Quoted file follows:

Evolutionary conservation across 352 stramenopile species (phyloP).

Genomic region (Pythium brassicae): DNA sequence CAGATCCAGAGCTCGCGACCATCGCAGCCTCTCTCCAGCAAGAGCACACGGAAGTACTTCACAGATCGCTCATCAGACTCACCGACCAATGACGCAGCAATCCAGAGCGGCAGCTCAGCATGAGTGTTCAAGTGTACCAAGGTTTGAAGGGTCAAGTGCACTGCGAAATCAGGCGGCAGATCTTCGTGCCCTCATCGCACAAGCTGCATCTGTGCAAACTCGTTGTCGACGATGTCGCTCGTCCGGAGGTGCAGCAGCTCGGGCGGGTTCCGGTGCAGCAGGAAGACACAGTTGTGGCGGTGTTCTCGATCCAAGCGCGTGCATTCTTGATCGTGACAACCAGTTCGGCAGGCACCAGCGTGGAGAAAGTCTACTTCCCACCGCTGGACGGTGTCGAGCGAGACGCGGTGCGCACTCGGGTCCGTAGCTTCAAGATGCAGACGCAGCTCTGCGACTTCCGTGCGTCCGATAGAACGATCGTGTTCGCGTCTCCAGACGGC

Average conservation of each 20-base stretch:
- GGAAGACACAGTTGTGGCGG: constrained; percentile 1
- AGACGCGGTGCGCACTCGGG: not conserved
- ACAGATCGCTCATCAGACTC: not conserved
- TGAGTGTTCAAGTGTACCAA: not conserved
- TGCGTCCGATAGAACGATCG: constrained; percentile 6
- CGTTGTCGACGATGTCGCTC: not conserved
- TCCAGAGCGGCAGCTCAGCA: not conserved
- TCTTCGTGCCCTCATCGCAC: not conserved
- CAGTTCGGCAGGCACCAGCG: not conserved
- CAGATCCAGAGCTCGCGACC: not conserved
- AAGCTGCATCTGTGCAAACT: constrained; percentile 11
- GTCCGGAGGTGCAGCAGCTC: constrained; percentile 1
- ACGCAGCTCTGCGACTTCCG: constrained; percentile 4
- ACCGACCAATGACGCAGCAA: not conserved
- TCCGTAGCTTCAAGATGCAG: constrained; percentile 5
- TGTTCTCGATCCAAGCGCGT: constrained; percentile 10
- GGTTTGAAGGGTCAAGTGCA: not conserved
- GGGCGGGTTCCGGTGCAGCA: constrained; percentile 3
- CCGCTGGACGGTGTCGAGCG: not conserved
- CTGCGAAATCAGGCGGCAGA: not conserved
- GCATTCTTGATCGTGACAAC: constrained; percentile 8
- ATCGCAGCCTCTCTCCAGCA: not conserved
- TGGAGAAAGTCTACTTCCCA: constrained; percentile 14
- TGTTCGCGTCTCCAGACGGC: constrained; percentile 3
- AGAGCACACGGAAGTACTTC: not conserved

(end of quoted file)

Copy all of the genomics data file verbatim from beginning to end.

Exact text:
Evolutionary conservation across 352 stramenopile species (phyloP).

Genomic region (Pythium brassicae): DNA sequence CAGATCCAGAGCTCGCGACCATCGCAGCCTCTCTCCAGCAAGAGCACACGGAAGTACTTCACAGATCGCTCATCAGACTCACCGACCAATGACGCAGCAATCCAGAGCGGCAGCTCAGCATGAGTGTTCAAGTGTACCAAGGTTTGAAGGGTCAAGTGCACTGCGAAATCAGGCGGCAGATCTTCGTGCCCTCATCGCACAAGCTGCATCTGTGCAAACTCGTTGTCGACGATGTCGCTCGTCCGGAGGTGCAGCAGCTCGGGCGGGTTCCGGTGCAGCAGGAAGACACAGTTGTGGCGGTGTTCTCGATCCAAGCGCGTGCATTCTTGATCGTGACAACCAGTTCGGCAGGCACCAGCGTGGAGAAAGTCTACTTCCCACCGCTGGACGGTGTCGAGCGAGACGCGGTGCGCACTCGGGTCCGTAGCTTCAAGATGCAGACGCAGCTCTGCGACTTCCGTGCGTCCGATAGAACGATCGTGTTCGCGTCTCCAGACGGC

Average conservation of each 20-base stretch:
- GGAAGACACAGTTGTGGCGG: constrained; percentile 1
- AGACGCGGTGCGCACTCGGG: not conserved
- ACAGATCGCTCATCAGACTC: not conserved
- TGAGTGTTCAAGTGTACCAA: not conserved
- TGCGTCCGATAGAACGATCG: constrained; percentile 6
- CGTTGTCGACGATGTCGCTC: not conserved
- TCCAGAGCGGCAGCTCAGCA: not conserved
- TCTTCGTGCCCTCATCGCAC: not conserved
- CAGTTCGGCAGGCACCAGCG: not conserved
- CAGATCCAGAGCTCGCGACC: not conserved
- AAGCTGCATCTGTGCAAACT: constrained; percentile 11
- GTCCGGAGGTGCAGCAGCTC: constrained; percentile 1
- ACGCAGCTCTGCGACTTCCG: constrained; percentile 4
- ACCGACCAATGACGCAGCAA: not conserved
- TCCGTAGCTTCAAGATGCAG: constrained; percentile 5
- TGTTCTCGATCCAAGCGCGT: constrained; percentile 10
- GGTTTGAAGGGTCAAGTGCA: not conserved
- GGGCGGGTTCCGGTGCAGCA: constrained; percentile 3
- CCGCTGGACGGTGTCGAGCG: not conserved
- CTGCGAAATCAGGCGGCAGA: not conserved
- GCATTCTTGATCGTGACAAC: constrained; percentile 8
- ATCGCAGCCTCTCTCCAGCA: not conserved
- TGGAGAAAGTCTACTTCCCA: constrained; percentile 14
- TGTTCGCGTCTCCAGACGGC: constrained; percentile 3
- AGAGCACACGGAAGTACTTC: not conserved